Does China deserve the market economy status?

Publication Date19 June 2009
Pages110-120
DOIhttps://doi.org/10.1108/17544400910966086
AuthorMarie‐José Rinaldi‐Larribe,William S. Lightfoot,Zhongxiu Zhao
SubjectEconomics
JCEFTS
2,2
110
Journal of Chinese Economic and
Foreign Trade Studies
Vol. 2 No. 2, 2009
pp. 110-120
#Emerald Group Publishing Limited
1754-4408
DOI 10.1108/17544400910966086
Does China deserve the market
economy status?
Marie-Jose
´Rinaldi-Larribe
International University of Monaco, Monaco
William S. Lightfoot
School of Business and Mass Communication, Brenau University,
Gainesville, Georgia, USA, and
Zhongxiu Zhao
School of International Trade and Economics,
University of International Business and Economics, Beijing,
People’s Republic of China
Abstract
Purpose – Throughout the past 30 years, major economic reforms have been implemented in China;
in 2001, China’s accession to the WorldTrade Organization (WTO) was a major step, since it enabled
the country to formally join the globalised world. But China entered the WTO without market
economy status (MES), meaning that other countries can easily use the WTO international settlement
body in antidumping procedures against Chinese firms. Since joining the WTO, Chinese authorities
have repeatedly attempted to gain this status, arguing that considerable progress has been made in
dealing with dumping, and that the transition process from a planned to a market economy (ME) has
been considerable. This paper aims to explore the issues surrounding this situation.
Design/methodology/approach – The authors searched the literature in order to understand the
reasons why China has been denied the MES until now, according to previous analyses, in order to
confront those findings with their own ideas on the subject. Moreover, they list the criteria used by
the USA and the European Union (EU) in order to justify the non-recognition of China as an ME, and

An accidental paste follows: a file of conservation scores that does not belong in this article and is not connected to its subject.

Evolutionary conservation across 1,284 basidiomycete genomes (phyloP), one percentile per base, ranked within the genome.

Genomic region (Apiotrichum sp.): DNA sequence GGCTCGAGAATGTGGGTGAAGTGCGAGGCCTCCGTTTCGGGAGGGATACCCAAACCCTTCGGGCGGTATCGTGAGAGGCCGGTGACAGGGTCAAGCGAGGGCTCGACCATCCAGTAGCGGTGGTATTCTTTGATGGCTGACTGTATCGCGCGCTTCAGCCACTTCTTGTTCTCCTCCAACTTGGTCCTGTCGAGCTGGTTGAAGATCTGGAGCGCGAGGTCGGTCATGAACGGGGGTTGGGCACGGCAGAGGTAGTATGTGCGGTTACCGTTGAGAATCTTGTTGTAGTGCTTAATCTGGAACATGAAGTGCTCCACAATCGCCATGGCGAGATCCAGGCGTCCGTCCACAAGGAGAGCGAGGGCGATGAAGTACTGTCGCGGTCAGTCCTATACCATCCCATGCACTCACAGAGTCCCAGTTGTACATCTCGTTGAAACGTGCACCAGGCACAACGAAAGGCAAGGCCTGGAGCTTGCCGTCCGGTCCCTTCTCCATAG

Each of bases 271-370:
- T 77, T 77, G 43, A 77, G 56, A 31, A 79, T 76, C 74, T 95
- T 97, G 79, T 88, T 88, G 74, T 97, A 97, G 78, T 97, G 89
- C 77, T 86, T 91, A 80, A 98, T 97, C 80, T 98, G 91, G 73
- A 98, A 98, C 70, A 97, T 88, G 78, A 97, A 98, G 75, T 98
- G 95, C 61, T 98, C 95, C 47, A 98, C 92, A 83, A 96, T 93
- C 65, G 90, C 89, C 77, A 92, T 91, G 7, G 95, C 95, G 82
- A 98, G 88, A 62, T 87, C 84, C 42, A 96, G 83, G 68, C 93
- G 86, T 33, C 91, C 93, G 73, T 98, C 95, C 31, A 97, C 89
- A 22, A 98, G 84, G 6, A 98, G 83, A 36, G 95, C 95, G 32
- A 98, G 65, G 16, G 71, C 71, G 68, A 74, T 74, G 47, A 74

they question whether the Chinese economy meets those criteria.
Findings – The paper assesses the extent of the reforms implemented, and determines the fur ther
stages that are needed in the transition process.
Originality/value – This paper is a viewpoint that enables readers to have a more precise idea of
the present situation of the Chinese economy in terms of being or not an ME, an issue that is often
raised but with no clear-cut conclusion.
Keywords China, Market economy, Emerging markets, National economy, Planned economies
Paper type Viewpoint
1. Introduction
Since the late 1970s, China has implemented major economic reforms aimed at
improving the overall performance of the system. In the 1990s, the notion of a ‘‘socialist
market economy’’ was introduced by the Chinese authorities. In December 2001, the
accession of China to the World Trade Organization (WTO) appeared as a major step,
since it enabled the country to join the globalised world. But China entered the WTO
with a particular status: due to continuous issues related to a suspicion of dumping, it
was not granted the market economy status (MES), which facilitates other member
countries’ especially from the European Union (EU) and in the United States (US), use
of the international settlement body of the WTO in antidumping procedures.
Nonetheless, Chinese authorities have tried to obtain this MES since joining the WTO,
arguing that considerable progress has been made in the overall process of
transitioning from a planned to an ME. In opposition to this request, western countries
have put forward several arguments concerning the regulatory, legal, intellectual
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